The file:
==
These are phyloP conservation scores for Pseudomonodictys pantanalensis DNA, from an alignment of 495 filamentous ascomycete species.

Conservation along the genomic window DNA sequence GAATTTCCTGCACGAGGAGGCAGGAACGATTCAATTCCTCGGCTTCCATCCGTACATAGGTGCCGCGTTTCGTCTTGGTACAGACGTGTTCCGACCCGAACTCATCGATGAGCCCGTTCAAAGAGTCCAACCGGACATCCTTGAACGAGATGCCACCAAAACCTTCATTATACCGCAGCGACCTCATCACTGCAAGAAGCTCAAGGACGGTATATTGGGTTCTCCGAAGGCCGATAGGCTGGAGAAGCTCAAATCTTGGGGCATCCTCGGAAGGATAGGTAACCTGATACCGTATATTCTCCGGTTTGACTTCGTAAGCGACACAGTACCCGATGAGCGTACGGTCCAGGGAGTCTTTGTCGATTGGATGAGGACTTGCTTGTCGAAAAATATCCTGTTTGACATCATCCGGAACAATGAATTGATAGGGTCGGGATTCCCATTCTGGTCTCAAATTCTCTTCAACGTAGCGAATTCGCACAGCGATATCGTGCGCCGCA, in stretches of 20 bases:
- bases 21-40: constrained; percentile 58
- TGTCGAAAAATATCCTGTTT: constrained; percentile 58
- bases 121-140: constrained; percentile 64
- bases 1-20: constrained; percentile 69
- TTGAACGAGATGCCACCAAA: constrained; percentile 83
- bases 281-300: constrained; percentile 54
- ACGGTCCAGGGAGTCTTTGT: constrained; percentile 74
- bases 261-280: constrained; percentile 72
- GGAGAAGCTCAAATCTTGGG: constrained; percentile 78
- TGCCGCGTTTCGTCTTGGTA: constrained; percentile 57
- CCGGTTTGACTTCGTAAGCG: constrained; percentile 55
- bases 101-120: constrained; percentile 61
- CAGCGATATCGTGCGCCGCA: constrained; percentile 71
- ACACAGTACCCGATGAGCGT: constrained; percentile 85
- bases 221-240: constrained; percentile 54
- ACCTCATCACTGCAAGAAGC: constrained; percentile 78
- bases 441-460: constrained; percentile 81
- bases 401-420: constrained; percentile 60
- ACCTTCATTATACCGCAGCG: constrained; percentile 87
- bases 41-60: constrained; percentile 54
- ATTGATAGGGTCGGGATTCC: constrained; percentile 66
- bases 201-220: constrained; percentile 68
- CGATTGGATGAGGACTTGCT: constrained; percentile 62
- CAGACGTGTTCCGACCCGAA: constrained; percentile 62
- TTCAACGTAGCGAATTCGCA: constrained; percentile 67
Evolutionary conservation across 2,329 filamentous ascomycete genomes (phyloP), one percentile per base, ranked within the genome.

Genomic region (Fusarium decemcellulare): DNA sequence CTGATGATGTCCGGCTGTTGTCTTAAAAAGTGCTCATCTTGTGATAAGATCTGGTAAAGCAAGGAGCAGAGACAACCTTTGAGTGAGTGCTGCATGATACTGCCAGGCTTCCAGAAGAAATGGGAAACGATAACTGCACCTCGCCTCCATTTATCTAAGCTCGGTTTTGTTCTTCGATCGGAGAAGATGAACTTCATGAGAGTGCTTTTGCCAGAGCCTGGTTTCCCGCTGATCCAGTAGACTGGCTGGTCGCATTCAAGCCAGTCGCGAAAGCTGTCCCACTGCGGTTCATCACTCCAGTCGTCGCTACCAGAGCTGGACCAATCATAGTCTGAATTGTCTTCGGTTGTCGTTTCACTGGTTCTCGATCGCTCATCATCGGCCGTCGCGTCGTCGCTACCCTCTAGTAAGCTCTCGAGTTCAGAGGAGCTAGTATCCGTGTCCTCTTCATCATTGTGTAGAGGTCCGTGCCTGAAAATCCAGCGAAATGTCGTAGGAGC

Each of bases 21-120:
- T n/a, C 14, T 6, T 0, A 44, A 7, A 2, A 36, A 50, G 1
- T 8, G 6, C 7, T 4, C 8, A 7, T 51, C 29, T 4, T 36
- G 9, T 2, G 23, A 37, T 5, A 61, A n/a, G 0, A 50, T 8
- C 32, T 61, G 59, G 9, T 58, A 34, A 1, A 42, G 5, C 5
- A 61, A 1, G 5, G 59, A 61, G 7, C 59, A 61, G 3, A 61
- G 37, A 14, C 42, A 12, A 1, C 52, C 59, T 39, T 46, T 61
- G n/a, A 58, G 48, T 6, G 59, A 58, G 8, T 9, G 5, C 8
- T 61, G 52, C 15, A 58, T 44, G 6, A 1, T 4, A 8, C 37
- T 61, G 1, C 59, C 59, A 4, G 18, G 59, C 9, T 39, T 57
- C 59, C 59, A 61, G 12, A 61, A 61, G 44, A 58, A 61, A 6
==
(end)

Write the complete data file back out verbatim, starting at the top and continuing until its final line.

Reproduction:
These are phyloP conservation scores for Pseudomonodictys pantanalensis DNA, from an alignment of 495 filamentous ascomycete species.

Conservation along the genomic window DNA sequence GAATTTCCTGCACGAGGAGGCAGGAACGATTCAATTCCTCGGCTTCCATCCGTACATAGGTGCCGCGTTTCGTCTTGGTACAGACGTGTTCCGACCCGAACTCATCGATGAGCCCGTTCAAAGAGTCCAACCGGACATCCTTGAACGAGATGCCACCAAAACCTTCATTATACCGCAGCGACCTCATCACTGCAAGAAGCTCAAGGACGGTATATTGGGTTCTCCGAAGGCCGATAGGCTGGAGAAGCTCAAATCTTGGGGCATCCTCGGAAGGATAGGTAACCTGATACCGTATATTCTCCGGTTTGACTTCGTAAGCGACACAGTACCCGATGAGCGTACGGTCCAGGGAGTCTTTGTCGATTGGATGAGGACTTGCTTGTCGAAAAATATCCTGTTTGACATCATCCGGAACAATGAATTGATAGGGTCGGGATTCCCATTCTGGTCTCAAATTCTCTTCAACGTAGCGAATTCGCACAGCGATATCGTGCGCCGCA, in stretches of 20 bases:
- bases 21-40: constrained; percentile 58
- TGTCGAAAAATATCCTGTTT: constrained; percentile 58
- bases 121-140: constrained; percentile 64
- bases 1-20: constrained; percentile 69
- TTGAACGAGATGCCACCAAA: constrained; percentile 83
- bases 281-300: constrained; percentile 54
- ACGGTCCAGGGAGTCTTTGT: constrained; percentile 74
- bases 261-280: constrained; percentile 72
- GGAGAAGCTCAAATCTTGGG: constrained; percentile 78
- TGCCGCGTTTCGTCTTGGTA: constrained; percentile 57
- CCGGTTTGACTTCGTAAGCG: constrained; percentile 55
- bases 101-120: constrained; percentile 61
- CAGCGATATCGTGCGCCGCA: constrained; percentile 71
- ACACAGTACCCGATGAGCGT: constrained; percentile 85
- bases 221-240: constrained; percentile 54
- ACCTCATCACTGCAAGAAGC: constrained; percentile 78
- bases 441-460: constrained; percentile 81
- bases 401-420: constrained; percentile 60
- ACCTTCATTATACCGCAGCG: constrained; percentile 87
- bases 41-60: constrained; percentile 54
- ATTGATAGGGTCGGGATTCC: constrained; percentile 66
- bases 201-220: constrained; percentile 68
- CGATTGGATGAGGACTTGCT: constrained; percentile 62
- CAGACGTGTTCCGACCCGAA: constrained; percentile 62
- TTCAACGTAGCGAATTCGCA: constrained; percentile 67
Evolutionary conservation across 2,329 filamentous ascomycete genomes (phyloP), one percentile per base, ranked within the genome.

Genomic region (Fusarium decemcellulare): DNA sequence CTGATGATGTCCGGCTGTTGTCTTAAAAAGTGCTCATCTTGTGATAAGATCTGGTAAAGCAAGGAGCAGAGACAACCTTTGAGTGAGTGCTGCATGATACTGCCAGGCTTCCAGAAGAAATGGGAAACGATAACTGCACCTCGCCTCCATTTATCTAAGCTCGGTTTTGTTCTTCGATCGGAGAAGATGAACTTCATGAGAGTGCTTTTGCCAGAGCCTGGTTTCCCGCTGATCCAGTAGACTGGCTGGTCGCATTCAAGCCAGTCGCGAAAGCTGTCCCACTGCGGTTCATCACTCCAGTCGTCGCTACCAGAGCTGGACCAATCATAGTCTGAATTGTCTTCGGTTGTCGTTTCACTGGTTCTCGATCGCTCATCATCGGCCGTCGCGTCGTCGCTACCCTCTAGTAAGCTCTCGAGTTCAGAGGAGCTAGTATCCGTGTCCTCTTCATCATTGTGTAGAGGTCCGTGCCTGAAAATCCAGCGAAATGTCGTAGGAGC

Each of bases 21-120:
- T n/a, C 14, T 6, T 0, A 44, A 7, A 2, A 36, A 50, G 1
- T 8, G 6, C 7, T 4, C 8, A 7, T 51, C 29, T 4, T 36
- G 9, T 2, G 23, A 37, T 5, A 61, A n/a, G 0, A 50, T 8
- C 32, T 61, G 59, G 9, T 58, A 34, A 1, A 42, G 5, C 5
- A 61, A 1, G 5, G 59, A 61, G 7, C 59, A 61, G 3, A 61
- G 37, A 14, C 42, A 12, A 1, C 52, C 59, T 39, T 46, T 61
- G n/a, A 58, G 48, T 6, G 59, A 58, G 8, T 9, G 5, C 8
- T 61, G 52, C 15, A 58, T 44, G 6, A 1, T 4, A 8, C 37
- T 61, G 1, C 59, C 59, A 4, G 18, G 59, C 9, T 39, T 57
- C 59, C 59, A 61, G 12, A 61, A 61, G 44, A 58, A 61, A 6